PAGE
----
WeWork Property Fund Raises $400M, Giving It Huge War Chest To Buy Buildings
A property fund set up by flexible workspace giant WeWork has raised $400M, giving it a platform to potentially buy billions of dollars in assets.
According to a series of Securities and Exchange Commission filings from March, WeWork Property Investors has raised $406M of equity. The fund is a joint venture between WeWork and private equity firm Rhône Capital. It started raising the capital in March 2017.
And the fund is not done yet — the filings indicate the fund has the ability to raise more equity, as there is no target for the total size of the vehicle.
WeWork has typically leased the buildings it occupies, but in the past 12 months has started purchasing buildings. And the structure of these initial deals indicates the equity it is raising could give it the ability to build up a multibillion-dollar portfolio.
In April this year the company completed a deal to buy Devonshire Square, a 620K SF office complex in London, from Blackstone for £580M ($770M).
The acquisition was partly funded through a £240M loan from Bank of America Merrill Lynch, putting the total amount of equity in the deal at £340M.
WeWork further reduced the equity cheque it needed to write by bringing in two joint venture partners, U.S. pension fun TIAA and Danish pension fund PFA Ejendomme, both advised by TH Real Estate. WeWork only took a 10% stake in the equity, putting its outlay at £34M ($45M).
If other future deals are structured in a similar way, with WeWork putting in 10% of the equity, the $400M raised by WeWork Property Investors could be used to build up a portfolio of around $4B, or more if debt is added on to acquisitions.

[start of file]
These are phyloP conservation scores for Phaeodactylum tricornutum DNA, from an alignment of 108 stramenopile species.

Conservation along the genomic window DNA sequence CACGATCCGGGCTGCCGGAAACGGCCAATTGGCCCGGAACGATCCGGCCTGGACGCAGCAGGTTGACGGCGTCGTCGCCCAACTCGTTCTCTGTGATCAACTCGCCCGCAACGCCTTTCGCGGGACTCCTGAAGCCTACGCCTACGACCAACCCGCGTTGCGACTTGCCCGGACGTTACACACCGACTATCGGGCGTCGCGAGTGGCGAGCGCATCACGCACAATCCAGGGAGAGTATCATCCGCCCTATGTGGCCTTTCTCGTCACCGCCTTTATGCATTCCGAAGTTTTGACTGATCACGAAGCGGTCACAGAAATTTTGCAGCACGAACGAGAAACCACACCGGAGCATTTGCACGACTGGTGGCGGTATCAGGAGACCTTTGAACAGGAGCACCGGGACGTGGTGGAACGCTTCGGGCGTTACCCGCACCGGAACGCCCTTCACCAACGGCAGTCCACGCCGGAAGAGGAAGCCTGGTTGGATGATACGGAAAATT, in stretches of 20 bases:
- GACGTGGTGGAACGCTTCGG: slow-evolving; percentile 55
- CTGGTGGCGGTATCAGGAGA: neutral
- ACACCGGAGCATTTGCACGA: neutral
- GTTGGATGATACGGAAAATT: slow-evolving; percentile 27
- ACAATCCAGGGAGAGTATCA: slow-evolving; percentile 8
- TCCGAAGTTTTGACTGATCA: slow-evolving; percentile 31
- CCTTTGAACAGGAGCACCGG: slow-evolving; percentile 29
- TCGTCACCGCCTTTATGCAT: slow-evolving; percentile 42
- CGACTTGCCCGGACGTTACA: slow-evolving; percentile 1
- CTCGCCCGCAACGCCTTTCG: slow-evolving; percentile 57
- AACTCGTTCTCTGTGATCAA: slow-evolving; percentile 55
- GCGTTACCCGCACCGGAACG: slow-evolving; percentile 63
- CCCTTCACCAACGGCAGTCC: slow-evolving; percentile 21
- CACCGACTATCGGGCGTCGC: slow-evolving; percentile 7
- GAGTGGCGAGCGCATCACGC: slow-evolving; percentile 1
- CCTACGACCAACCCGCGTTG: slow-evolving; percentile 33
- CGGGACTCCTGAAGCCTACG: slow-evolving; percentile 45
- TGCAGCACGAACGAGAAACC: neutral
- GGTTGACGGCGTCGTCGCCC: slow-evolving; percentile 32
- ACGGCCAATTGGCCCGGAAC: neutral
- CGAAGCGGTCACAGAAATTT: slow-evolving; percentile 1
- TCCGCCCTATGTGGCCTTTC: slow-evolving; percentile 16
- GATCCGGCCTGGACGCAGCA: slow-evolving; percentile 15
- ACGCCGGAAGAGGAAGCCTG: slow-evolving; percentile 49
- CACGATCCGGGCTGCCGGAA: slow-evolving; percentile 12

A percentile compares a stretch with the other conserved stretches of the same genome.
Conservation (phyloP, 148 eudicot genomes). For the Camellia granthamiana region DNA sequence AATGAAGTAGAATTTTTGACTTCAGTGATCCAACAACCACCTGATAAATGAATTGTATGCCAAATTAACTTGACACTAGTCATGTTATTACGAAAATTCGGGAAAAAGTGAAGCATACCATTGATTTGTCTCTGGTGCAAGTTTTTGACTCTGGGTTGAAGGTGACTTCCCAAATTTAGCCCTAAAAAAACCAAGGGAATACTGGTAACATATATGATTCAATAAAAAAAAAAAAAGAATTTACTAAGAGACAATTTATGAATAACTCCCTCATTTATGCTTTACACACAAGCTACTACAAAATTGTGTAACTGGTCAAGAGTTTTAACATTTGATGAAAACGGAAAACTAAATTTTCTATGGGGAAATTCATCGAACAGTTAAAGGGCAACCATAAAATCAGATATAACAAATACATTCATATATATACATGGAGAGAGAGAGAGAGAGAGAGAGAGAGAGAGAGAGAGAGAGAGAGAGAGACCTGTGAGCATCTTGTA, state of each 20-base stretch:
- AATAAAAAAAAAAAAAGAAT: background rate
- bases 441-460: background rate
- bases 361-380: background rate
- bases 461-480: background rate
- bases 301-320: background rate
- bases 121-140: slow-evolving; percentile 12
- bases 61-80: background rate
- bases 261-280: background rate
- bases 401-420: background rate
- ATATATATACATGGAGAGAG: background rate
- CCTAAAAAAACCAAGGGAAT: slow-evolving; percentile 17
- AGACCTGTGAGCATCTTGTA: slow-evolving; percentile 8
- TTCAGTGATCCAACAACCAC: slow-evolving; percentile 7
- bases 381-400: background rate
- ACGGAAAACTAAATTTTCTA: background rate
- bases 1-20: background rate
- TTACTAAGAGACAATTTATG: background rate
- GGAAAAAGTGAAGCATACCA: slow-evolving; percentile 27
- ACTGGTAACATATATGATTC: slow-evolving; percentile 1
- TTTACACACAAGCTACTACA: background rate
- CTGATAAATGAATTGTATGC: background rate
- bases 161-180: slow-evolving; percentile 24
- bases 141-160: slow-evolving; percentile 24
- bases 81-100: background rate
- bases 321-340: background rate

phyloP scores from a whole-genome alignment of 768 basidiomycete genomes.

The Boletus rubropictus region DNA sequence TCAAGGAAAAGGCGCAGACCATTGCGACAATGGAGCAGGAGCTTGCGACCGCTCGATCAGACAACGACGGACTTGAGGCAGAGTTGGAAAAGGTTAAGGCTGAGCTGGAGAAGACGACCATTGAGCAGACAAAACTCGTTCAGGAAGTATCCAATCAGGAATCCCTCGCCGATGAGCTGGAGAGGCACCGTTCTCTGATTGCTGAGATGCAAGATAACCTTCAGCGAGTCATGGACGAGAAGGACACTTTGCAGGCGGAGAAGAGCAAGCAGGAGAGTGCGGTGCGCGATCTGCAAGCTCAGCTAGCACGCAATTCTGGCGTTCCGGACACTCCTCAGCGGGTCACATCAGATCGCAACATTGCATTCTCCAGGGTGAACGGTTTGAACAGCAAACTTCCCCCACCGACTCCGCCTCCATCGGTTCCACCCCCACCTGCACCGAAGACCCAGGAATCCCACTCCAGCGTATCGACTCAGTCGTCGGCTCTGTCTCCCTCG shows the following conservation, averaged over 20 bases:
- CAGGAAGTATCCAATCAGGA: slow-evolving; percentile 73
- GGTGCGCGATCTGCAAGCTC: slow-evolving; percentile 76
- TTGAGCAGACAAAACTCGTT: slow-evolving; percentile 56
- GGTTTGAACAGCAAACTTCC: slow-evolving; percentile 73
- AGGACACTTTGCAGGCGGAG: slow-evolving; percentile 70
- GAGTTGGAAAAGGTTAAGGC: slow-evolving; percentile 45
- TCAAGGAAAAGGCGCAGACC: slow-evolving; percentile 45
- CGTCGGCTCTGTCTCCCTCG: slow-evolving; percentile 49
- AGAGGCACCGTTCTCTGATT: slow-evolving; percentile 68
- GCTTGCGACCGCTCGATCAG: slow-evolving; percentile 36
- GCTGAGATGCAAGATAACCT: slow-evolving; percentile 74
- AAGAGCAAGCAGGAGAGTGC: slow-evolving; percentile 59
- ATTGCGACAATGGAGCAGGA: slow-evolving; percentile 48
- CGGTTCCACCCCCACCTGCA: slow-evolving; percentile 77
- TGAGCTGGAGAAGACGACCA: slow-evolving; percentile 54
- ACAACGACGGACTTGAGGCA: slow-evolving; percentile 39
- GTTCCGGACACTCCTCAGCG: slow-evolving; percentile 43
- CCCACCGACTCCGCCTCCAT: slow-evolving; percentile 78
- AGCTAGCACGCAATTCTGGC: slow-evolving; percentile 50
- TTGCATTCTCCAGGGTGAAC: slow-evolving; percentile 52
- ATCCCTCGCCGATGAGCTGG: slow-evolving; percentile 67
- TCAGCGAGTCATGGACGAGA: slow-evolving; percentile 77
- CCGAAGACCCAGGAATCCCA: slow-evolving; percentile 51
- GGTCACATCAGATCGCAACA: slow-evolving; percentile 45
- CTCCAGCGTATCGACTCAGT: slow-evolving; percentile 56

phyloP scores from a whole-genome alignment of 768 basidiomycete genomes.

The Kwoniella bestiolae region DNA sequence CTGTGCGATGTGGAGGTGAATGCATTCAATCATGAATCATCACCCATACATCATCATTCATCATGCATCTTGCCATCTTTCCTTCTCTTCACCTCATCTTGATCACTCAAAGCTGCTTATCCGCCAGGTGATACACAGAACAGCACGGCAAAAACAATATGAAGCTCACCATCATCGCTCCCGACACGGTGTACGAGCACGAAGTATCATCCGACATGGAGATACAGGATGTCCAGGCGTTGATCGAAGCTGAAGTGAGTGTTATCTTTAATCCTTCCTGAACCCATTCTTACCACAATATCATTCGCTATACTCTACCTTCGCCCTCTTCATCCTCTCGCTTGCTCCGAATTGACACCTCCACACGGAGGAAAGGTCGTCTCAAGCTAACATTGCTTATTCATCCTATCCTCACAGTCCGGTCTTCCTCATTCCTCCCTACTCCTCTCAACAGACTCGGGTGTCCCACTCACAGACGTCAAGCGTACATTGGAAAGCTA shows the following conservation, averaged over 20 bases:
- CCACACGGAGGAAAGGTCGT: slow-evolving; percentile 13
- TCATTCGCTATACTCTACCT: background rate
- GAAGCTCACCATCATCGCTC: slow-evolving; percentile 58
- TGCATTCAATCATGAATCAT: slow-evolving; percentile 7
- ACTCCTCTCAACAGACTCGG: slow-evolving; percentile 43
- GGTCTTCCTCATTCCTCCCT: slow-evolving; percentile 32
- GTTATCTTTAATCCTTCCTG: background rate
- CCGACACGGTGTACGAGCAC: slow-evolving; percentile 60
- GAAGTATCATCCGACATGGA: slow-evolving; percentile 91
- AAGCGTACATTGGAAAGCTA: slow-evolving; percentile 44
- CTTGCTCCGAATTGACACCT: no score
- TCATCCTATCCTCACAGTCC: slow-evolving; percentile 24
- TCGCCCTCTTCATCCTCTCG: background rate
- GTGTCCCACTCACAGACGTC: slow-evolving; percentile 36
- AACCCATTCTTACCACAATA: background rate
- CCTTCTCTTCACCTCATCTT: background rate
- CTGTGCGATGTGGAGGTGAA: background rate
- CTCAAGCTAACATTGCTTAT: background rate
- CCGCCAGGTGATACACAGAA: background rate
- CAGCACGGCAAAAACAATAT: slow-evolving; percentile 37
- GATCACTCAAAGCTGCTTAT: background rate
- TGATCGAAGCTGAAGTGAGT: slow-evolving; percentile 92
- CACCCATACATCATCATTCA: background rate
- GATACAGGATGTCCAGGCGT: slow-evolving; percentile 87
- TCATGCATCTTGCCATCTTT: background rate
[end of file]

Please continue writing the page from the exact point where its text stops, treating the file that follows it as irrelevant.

WeWork’s other major property acquisition was of the famous Lord & Taylor’s department store on Fifth Avenue in New York, an $850M deal announced in October as an acquisition by WeWork Property Investors.
The 650K SF building will be converted to WeWork's HQ after the holiday shopping season in winter 2018, after which Lord & Taylor’s space will be renovated and redesigned, paring down to 150K SF of leased space on the first three floors. WeWork will occupy 500K SF on the top eight floors.
There is still the possibility that debt and joint venture partners will be brought in on this deal too. The building’s former owner, Hudson’s Bay, said in December that so far WeWork Property had put down a $75M deposit to secure the acquisition, which it expected to complete in August.
WeWork’s move into buying assets would have the beneficial effect of reducing the company’s significant rent bill. The prospectus for a high-yield bond the company issued earlier this year, raising $700M of debt, said that it is on the hook for more than $18B in rent between now and 2023.
Citi and Lazard raised the equity for WeWork Property Investors, and were paid around $20M in commission, the SEC filings show.